Controversial book The Skeptical Environmentalist looks at the claims around environmental and social issues such as overpopulation, energy resources, water shortages and climate change.
Bjørn Lomborg is a former member of Greenpeace who describes global warming as a “joy”. In a New York Times column from last year, he said that the developing world needed fossil fuels to survive.
In The Skeptical Environmentalist, he argues that environmental organisations make selective and misleading use of scientific evidence to support their cause. He points out examples of misleading conclusions that have reached the public and argues that an accurate picture is needed so that knowledgeable opinions are formed and the correct decisions are made.
The book uses statistical information from internationally recognised research institutes to examine and assess the major problems facing the world today. As a result, it is filled with facts, figures and charts.
The book often polarises opinions, with both critics and supporters speaking about the text. Critics have attacked the data and analysis Lomborg uses, disagreeing with claims that is a trade-off between solving climate change and addressing some of the world’s other major problems like poverty. Meanwhile, supporters have described the book as informative and welcomed the approach.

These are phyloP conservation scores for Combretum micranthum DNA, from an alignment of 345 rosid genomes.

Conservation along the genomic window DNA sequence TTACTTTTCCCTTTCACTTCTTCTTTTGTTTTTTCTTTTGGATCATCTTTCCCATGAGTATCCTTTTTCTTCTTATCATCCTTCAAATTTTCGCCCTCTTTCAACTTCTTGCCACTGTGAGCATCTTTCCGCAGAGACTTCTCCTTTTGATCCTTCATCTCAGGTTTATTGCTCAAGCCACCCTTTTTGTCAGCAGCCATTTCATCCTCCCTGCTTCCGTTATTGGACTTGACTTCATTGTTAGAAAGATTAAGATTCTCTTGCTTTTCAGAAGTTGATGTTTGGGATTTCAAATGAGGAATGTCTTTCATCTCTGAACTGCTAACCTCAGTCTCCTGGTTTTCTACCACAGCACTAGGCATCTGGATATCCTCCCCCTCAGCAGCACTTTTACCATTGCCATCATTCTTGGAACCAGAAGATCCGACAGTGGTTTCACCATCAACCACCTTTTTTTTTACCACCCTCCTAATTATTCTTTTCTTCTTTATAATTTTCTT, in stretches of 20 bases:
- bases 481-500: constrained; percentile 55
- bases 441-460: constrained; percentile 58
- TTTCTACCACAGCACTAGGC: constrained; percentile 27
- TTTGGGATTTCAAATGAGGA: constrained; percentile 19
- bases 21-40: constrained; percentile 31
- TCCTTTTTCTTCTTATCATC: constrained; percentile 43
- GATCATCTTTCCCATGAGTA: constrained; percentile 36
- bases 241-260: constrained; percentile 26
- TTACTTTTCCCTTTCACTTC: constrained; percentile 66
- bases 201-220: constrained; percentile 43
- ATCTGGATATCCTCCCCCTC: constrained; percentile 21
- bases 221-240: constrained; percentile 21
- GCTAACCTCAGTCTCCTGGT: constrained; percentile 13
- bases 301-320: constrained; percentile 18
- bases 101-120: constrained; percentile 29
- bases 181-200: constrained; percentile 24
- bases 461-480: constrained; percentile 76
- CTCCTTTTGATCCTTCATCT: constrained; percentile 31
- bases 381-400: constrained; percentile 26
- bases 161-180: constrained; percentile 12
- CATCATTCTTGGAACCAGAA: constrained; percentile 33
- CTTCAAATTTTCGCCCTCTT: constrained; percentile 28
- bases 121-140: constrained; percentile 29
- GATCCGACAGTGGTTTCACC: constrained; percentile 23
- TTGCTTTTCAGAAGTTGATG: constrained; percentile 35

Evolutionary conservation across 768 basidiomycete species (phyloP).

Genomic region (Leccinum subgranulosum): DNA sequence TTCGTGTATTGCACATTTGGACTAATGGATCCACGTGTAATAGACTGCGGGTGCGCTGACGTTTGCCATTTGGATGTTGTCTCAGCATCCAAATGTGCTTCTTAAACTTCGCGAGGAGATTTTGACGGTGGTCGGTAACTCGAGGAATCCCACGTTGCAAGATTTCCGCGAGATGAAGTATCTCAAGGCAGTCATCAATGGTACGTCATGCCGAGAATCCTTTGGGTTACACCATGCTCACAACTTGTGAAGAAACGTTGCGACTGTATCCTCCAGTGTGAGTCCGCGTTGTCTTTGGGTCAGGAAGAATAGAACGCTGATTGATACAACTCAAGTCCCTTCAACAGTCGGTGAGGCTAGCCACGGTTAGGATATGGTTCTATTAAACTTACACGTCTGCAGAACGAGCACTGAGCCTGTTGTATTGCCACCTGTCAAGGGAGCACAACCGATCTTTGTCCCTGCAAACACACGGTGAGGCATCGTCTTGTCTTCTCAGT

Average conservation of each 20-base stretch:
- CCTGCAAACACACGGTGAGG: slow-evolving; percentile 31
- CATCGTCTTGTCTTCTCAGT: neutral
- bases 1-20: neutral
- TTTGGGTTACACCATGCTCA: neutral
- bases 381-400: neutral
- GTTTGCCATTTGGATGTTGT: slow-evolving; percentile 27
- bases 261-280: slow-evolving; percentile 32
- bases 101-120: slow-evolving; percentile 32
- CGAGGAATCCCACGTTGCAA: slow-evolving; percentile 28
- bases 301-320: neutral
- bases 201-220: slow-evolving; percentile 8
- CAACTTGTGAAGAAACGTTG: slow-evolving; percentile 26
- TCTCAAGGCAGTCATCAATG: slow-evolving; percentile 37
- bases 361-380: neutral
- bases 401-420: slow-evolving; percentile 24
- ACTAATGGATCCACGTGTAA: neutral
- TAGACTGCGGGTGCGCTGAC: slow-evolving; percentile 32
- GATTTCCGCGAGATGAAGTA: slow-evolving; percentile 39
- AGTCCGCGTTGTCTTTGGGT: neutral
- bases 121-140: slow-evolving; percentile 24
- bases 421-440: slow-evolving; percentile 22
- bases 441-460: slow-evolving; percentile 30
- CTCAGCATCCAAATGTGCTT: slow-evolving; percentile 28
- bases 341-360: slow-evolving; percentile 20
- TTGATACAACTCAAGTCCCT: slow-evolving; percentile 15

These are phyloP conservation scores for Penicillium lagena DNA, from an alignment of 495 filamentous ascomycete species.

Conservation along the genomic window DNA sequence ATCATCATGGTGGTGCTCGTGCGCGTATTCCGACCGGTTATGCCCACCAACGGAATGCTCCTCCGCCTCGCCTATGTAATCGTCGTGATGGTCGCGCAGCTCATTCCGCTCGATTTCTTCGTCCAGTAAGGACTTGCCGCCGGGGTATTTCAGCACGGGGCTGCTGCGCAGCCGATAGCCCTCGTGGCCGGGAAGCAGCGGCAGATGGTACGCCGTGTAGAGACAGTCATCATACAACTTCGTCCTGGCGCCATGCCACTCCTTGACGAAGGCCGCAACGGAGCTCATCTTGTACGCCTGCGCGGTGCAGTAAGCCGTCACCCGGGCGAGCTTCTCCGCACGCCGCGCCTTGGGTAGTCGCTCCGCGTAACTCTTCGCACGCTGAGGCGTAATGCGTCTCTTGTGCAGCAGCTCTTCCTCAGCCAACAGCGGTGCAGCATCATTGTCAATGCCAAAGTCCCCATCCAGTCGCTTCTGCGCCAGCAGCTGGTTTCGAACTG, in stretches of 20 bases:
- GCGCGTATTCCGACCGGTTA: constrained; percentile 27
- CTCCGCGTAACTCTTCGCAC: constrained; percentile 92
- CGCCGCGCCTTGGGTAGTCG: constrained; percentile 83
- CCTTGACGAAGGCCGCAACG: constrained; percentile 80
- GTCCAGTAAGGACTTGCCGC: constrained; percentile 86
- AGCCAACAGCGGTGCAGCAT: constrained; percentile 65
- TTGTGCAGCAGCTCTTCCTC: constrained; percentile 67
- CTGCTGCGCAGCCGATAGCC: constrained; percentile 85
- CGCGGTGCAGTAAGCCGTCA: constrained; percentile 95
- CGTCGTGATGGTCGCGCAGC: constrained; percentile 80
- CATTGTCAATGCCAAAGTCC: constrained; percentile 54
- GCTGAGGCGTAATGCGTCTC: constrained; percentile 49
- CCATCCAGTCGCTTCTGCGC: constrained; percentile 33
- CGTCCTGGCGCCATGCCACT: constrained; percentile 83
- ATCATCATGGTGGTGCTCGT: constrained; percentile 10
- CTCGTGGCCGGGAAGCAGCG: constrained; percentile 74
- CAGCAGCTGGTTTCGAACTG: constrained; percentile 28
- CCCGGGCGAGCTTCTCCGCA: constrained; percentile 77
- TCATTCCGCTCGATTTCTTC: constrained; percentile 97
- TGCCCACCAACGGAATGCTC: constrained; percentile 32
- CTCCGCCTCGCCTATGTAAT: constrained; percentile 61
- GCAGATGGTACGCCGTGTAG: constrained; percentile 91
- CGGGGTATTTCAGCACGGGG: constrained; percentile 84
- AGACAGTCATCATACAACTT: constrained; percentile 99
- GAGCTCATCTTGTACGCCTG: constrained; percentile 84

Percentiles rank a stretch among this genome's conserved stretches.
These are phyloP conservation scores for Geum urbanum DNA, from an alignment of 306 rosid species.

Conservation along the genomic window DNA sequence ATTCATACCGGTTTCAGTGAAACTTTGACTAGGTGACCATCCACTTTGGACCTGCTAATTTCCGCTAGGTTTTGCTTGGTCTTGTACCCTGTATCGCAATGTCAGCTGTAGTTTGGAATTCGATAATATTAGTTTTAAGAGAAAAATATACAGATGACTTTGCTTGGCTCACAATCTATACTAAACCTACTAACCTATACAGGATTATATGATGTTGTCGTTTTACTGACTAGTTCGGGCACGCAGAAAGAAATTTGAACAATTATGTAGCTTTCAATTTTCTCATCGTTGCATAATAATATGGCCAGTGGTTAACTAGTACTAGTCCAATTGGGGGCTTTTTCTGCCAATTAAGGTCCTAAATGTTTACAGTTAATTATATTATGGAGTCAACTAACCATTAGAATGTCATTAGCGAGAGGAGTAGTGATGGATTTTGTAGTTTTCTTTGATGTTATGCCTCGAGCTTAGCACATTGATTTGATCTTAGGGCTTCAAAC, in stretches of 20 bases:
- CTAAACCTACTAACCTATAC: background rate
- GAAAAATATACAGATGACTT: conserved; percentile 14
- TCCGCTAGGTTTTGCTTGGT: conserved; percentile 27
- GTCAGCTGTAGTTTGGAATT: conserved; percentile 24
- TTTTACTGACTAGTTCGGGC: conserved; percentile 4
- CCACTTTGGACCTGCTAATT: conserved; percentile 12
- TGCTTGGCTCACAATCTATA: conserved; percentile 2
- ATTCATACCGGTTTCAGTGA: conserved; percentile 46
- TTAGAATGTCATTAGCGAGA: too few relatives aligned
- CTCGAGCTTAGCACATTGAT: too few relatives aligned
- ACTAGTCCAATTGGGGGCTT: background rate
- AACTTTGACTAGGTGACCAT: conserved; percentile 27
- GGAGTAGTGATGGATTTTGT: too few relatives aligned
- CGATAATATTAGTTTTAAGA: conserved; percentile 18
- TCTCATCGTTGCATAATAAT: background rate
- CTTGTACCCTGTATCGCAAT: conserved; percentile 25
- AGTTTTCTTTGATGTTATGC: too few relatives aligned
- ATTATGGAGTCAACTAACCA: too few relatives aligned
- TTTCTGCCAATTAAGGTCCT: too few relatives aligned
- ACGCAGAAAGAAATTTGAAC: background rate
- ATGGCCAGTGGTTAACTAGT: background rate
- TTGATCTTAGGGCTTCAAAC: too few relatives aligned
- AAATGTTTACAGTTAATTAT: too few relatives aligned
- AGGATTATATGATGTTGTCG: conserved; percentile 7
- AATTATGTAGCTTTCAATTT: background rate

The book is split into six sections, which are then further broken down, allowing readers to easily find specific areas they are interested in, such as deforestation, energy and water. The summaries and structure of the book allows readers to skim read or look at a particular topic in-depth, with sources noted for further research and fact checking.
It is well written and explanatory without using technical language and being inaccessible. The book has had an impact on public policy debate and should be on the reading list of everybody interested in the environmental and social challenges in the world today – regardless of whether you agree with its conclusions.
Lomborg closes by saying that we need to take action to care for the planet – which very few people will disagree with.